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Guest Editorial: How do we grow is our political leadership balks?

Art Woolf, the oft-cited University of Vermont economics professor, last week explained the source of Vermont’s economic difficulties to the annual gathering of the Franklin County Industrial Development Corp. It was not lengthy. Nor was it complicated. The prevailing leadership in Vermont, he said, doesn’t like growth.
There are complicating factors. We’re small. We’re geographically isolated. We don’t have a hospitable climate and we’re old and growing older. Even a pro-growth movement would find Vermont tough sledding.
But that pro-growth sentiment doesn’t exist and when the conversation is continually focused on issues that treat growth as the problem, the perception of Vermont being anti-growth becomes ensconced.
Politically, that’s worked in Vermont for the better part of a generation. There is a question as to how much longer that can be allowed.
The people most affected by a no-growth mentality are the low and middle income. This is where the wage stagnation hits hardest. This is the cohort that sees little hope and, particularly among the young, this is the group that is spending more than it saves.
The only way their fortunes can be improved is through strong economic growth.
As Mr. Woolf explains, we have a political class in Vermont that recoils at the thought. We are constantly being told that the wealth exists, that it just needs to be distributed more fairly.
But the wealth doesn’t exist at the level necessary to fund their various objectives. There are only 8,500 income tax filers in Vermont who earn in excess of $200,000 annually. We already have a tax system that is judged to be more progressive than most. There isn’t enough blood to be squeezed from these stones.
Our leaders should focus their attention to what happened on Nov. 4, not only in Vermont, but in Washington, D.C., and in the state capitols across the nation.
Of the 50 states, 31 now have governors who are Republicans.
Of the 98 legislative chambers nationally, 69 of them are controlled by Republicans.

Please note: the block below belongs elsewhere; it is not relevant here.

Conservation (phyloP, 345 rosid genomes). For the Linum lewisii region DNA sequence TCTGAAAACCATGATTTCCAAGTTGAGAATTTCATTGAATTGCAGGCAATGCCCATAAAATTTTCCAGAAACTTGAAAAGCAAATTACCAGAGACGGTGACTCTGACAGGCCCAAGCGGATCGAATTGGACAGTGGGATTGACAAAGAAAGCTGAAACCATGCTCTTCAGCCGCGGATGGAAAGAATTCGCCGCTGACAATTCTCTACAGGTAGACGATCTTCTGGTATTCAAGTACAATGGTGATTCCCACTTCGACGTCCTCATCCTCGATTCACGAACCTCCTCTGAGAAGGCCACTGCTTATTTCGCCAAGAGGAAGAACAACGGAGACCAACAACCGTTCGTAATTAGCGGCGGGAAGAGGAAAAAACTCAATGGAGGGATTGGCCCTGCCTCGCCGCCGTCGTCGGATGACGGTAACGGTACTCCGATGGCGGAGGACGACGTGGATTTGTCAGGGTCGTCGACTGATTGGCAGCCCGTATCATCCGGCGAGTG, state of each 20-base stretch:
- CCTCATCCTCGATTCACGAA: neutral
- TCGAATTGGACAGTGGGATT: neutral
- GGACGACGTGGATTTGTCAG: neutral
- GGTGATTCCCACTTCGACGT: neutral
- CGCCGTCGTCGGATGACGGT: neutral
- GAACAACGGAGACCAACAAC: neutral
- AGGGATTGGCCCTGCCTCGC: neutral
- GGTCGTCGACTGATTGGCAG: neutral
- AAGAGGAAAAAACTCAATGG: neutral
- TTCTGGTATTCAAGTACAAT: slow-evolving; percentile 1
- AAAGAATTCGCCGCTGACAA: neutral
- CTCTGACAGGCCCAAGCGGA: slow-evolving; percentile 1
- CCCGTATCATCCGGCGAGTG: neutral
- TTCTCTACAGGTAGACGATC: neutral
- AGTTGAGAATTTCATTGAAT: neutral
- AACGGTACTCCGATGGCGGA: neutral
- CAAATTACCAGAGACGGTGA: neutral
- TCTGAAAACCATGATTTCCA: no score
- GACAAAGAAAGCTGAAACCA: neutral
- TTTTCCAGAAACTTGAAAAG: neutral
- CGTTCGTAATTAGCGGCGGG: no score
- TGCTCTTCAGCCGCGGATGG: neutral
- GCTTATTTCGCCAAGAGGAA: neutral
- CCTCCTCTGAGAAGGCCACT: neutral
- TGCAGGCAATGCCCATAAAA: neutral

Both the U.S. Senate and House are controlled by the Republicans. It can be argued that Congress may flip back in two years, but that’s a long shot. No one, however, expects the Republicans to lose their grip on the nation’s legislatures. And that’s the place from which the next generation of political leadership will emerge.
This group also has, as its primary focus, the need to grow. That’s its path to continued power; that’s how it sends its political roots into the middle class.
Can Vermont operate in isolation? Can it continue to operate as if the other states don’t exist?
Not well.
People are more mobile than they have ever been. Those most capable will seek their fortunes where the opportunities exist. If, as Mr. Woolf suggests, those who lead us bristle at the thought of growth, then how is it that we put in place policies that encourage (or at the very least don’t discourage) growth?
Consider two initiatives that are already in play for the upcoming legislative session: The $2 billion payment proposal for the governor’s single-payer health care plan, and the proposal to shift the property tax burden from the homeowner to businesses and/or to the income tax.
We must compete with other states for the same growth potentials. How do our policy considerations match against those from other states?
That’s the sort of political and economic reality Mr. Woolf suggests is in play.

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